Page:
Umbundu

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Umbundu
South
Úmbúndú
Native toAngola
EthnicityOvimbundu
Native speakers
9.5 million m
Official status
Official language in
 Angola ("National language")
Language codes
ISO 639-2umb
ISO 639-3umb
Glottologumbu1257
R.11[1]
This article contains IPA phonetic symbols. Without proper rendering support, you may see question marks, boxes, or other symbols instead of Unicode characters. For an introductory guide on IPA symbols, see Help:IPA.
Southern Mbundu
PersonOcimbundu
PeopleOvimbundu
LanguageUmbundu
CountryOvimbunduland

Umbundu, or South Mbundu (autonym Umbundu: úmbúndú), one of many Bantu languages, is the most widely-spoken autochthonous language of Angola. Its speakers are known as Ovimbundu and are an ethnic group constituting a third of Angola's population. Their homeland is the Central Highlands of Angola and the coastal region west of these highlands, including the cities of Benguela and Lobito. Because of recent internal migration, there are now also large communities in the capital Luanda and its surrounding province, as well as in Lubango.

Phonology[edit]

Consonants[edit]

Umbundu consonants
Labial Alveolar Palatal Velar Glottal
Stop plain p t t͡ʃ k
prenasal. ᵐb ⁿd ᶮd͡ʒ ᵑɡ
Fricative voiceless f s h
voiced v
Nasal m n ɲ ŋ
Approximant w l j

Vowels[edit]

Umbundu vowels
Front Central Back
Close i ĩ u ũ
Mid e o õ
Open a ã

Tone[edit]

Umbundu has two tones: low and high. The first acute accent (á) in a word represents a high tone. The low tone is represented by a grave accent (à). Unmarked syllables carry the same tone as the preceding syllable.[2]

Vocabulary[edit]

  • Welcome – Ukombe weya ("The guest has come")
  • Hello – Wakolapo? (sg); Wakolipo? (pl)
  • How are you? – Wakolapo? (sg); Wakolipo? (pl)
  • I'm fine thanks, and you? – Ndakolapo ("I'm fine); Twakolapo ("We're fine)
  • What's your name? – Velye olonduko vene? (frm); Helye onduko yove? (inf)
  • My name is ... – Onduko yange ame ...
  • Where are you from? – Pi ofeka yove? ("Where is your country?")
  • I'm from ... – Ofeka yange ... ("My country is ...")
  • Good morning – Utanya uwa
  • Good afternoon – Ekumbi liwa
  • Good evening – Uteke uwa
  • Good night – Uteke uwa; Pekelapo ciwa ("Sleep well")
  • Goodbye – Ndanda. ("I went")
  • Do you speak English? – Ove ovangula inglese?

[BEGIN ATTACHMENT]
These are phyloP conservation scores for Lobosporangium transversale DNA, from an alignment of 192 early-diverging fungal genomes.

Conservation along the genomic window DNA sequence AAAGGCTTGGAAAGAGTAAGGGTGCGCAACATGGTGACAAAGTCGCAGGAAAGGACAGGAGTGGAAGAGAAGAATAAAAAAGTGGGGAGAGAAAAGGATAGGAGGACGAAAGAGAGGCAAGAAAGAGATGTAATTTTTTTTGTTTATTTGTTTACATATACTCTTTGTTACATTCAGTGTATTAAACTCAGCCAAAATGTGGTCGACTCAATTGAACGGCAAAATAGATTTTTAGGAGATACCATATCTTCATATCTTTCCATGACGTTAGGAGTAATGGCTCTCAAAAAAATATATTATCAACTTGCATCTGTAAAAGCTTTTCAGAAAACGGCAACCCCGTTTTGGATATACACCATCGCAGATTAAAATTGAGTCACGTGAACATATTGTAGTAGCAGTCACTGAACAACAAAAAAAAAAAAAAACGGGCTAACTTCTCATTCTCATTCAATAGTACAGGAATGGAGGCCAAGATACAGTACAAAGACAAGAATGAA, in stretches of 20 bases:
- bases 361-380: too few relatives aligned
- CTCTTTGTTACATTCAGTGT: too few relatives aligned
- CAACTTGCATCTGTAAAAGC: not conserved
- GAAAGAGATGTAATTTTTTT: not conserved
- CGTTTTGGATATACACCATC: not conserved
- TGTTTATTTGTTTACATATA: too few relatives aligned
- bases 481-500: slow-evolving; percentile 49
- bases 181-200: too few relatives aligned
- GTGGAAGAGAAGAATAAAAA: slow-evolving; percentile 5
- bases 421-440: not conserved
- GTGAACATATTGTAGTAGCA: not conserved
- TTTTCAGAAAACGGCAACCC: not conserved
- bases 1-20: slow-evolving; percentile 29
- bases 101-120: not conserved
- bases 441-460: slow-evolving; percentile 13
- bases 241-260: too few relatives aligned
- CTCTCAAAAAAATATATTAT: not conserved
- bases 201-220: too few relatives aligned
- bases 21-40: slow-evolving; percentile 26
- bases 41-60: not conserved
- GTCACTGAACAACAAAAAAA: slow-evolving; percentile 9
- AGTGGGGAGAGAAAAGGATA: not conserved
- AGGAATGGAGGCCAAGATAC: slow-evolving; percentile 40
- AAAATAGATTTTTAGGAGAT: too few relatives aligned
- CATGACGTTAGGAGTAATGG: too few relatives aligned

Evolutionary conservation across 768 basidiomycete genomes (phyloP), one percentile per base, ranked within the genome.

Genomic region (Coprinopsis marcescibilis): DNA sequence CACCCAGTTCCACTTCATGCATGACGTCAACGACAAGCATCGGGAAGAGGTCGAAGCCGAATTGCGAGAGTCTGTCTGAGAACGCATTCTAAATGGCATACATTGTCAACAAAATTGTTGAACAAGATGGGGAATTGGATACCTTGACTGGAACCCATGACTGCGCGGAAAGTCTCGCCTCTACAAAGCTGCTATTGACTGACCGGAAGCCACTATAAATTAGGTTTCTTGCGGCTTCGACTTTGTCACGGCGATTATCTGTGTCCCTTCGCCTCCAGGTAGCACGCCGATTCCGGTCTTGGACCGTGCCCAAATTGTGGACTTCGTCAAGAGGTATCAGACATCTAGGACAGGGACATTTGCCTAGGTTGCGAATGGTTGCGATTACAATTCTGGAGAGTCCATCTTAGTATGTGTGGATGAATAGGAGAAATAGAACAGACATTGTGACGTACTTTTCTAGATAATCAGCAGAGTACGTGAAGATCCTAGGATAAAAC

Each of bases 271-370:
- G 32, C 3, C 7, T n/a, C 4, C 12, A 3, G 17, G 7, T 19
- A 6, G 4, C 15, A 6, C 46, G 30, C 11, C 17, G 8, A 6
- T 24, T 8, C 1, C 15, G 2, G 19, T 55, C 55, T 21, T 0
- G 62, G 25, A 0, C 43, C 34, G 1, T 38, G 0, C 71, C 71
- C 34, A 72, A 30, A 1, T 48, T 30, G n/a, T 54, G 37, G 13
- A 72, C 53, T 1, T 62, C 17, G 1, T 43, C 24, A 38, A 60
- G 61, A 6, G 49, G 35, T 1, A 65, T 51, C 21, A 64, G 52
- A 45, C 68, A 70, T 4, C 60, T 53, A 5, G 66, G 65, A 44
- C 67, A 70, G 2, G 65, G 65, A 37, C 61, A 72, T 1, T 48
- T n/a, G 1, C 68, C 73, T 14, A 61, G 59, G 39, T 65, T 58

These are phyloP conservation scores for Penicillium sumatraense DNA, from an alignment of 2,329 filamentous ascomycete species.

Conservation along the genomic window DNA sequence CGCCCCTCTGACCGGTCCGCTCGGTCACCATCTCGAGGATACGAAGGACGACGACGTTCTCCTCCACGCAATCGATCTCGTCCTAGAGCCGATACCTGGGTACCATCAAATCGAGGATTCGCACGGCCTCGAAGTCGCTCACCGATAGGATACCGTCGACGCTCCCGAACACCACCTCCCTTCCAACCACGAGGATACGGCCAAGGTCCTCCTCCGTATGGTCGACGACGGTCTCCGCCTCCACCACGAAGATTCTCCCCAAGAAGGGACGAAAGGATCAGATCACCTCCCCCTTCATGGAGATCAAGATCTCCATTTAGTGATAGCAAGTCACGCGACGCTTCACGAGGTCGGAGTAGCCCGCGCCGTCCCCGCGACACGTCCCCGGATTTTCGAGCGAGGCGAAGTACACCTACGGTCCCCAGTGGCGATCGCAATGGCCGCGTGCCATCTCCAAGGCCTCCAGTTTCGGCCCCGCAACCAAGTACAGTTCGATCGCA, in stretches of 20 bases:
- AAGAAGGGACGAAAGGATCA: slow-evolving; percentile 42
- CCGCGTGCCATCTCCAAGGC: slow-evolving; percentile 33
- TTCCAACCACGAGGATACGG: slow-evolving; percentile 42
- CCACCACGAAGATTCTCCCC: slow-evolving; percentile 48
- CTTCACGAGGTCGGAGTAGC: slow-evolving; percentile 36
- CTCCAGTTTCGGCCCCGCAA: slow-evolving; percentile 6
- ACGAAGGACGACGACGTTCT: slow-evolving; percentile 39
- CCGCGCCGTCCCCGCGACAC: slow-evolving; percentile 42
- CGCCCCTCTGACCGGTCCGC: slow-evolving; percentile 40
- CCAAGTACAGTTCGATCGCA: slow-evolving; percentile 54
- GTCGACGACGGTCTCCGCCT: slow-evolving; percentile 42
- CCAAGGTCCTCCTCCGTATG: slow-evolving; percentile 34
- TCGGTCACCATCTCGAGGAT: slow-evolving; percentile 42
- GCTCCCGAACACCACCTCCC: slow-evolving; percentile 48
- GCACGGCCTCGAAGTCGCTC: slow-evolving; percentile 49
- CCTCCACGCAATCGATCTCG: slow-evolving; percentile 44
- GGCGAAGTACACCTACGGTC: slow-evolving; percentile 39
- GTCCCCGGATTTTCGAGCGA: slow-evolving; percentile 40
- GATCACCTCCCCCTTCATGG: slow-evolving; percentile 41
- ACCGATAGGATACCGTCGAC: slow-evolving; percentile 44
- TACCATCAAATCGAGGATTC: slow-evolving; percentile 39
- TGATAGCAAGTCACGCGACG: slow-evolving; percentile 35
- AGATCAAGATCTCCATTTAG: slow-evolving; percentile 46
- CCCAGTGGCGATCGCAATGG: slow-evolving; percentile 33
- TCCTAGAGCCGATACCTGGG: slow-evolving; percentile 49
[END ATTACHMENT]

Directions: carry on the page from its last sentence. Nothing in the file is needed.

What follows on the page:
• Do you speak Umbundu? – Ove ovangula umbundu?
  • Sorry – Ngecele (sg); Twecele (pl)
  • Please – Ndinge ohenda. ("Give me pity")
  • Thank you – Ndapandula (sg); Twapandula (pl)
  • Reply – Lacimwe

Sample text[edit]

Omanu vosi vacitiwa valipwa kwenda valisoka kovina vyosikwenda komoko. Ovo vakwete esunga kwenda, kwenda olondunge kwenje ovo vatêla okuliteywila kuvamwe kwenda vakwavo vesokolwilo lyocisola.[3]

Translation: All human beings are born free and equal in dignity and rights. They are endowed with reason and conscience and should act towards one another in a spirit of brotherhood. (Article 1 of the Universal Declaration of Human Rights)

References[edit]

  1. ^ Jouni Filip Maho, 2009. New Updated Guthrie List Online
  2. ^ Schadeberg, Thilo C. (1990). A Sketch of Umbundu. Köln: R. Köppe Verlag. ISBN 3-927620-15-7.
  3. ^ "Universal Declaration of Human Rights – Umbundu". Retrieved 2021-03-10 – via Office of the United Nations High Commissioner for Human Rights.

Further reading[edit]

  • Valente, José Francisco (1964). Gramática umbundu: a língua do centro de Angola [Umbundu Grammar: The Language of Central Angola] (in Portuguese). Lisboa: Junta de Investigações do Ultramar.
  • Schadeberg, Thilo C. (1982). "Nasalization in Umbundu". Journal of African Languages and Linguistics. 4 (2): 109–132. doi:10.1515/jall.1982.4.2.109. S2CID 56021379.
  • Childs, Gladwyn M. (1949). Umbundu Kinship and Character: Being a Description of Social Structure and Individual Development of the Ovimbundu. London: Oxford University Press. ISBN 0-8357-3227-4.

External links[edit]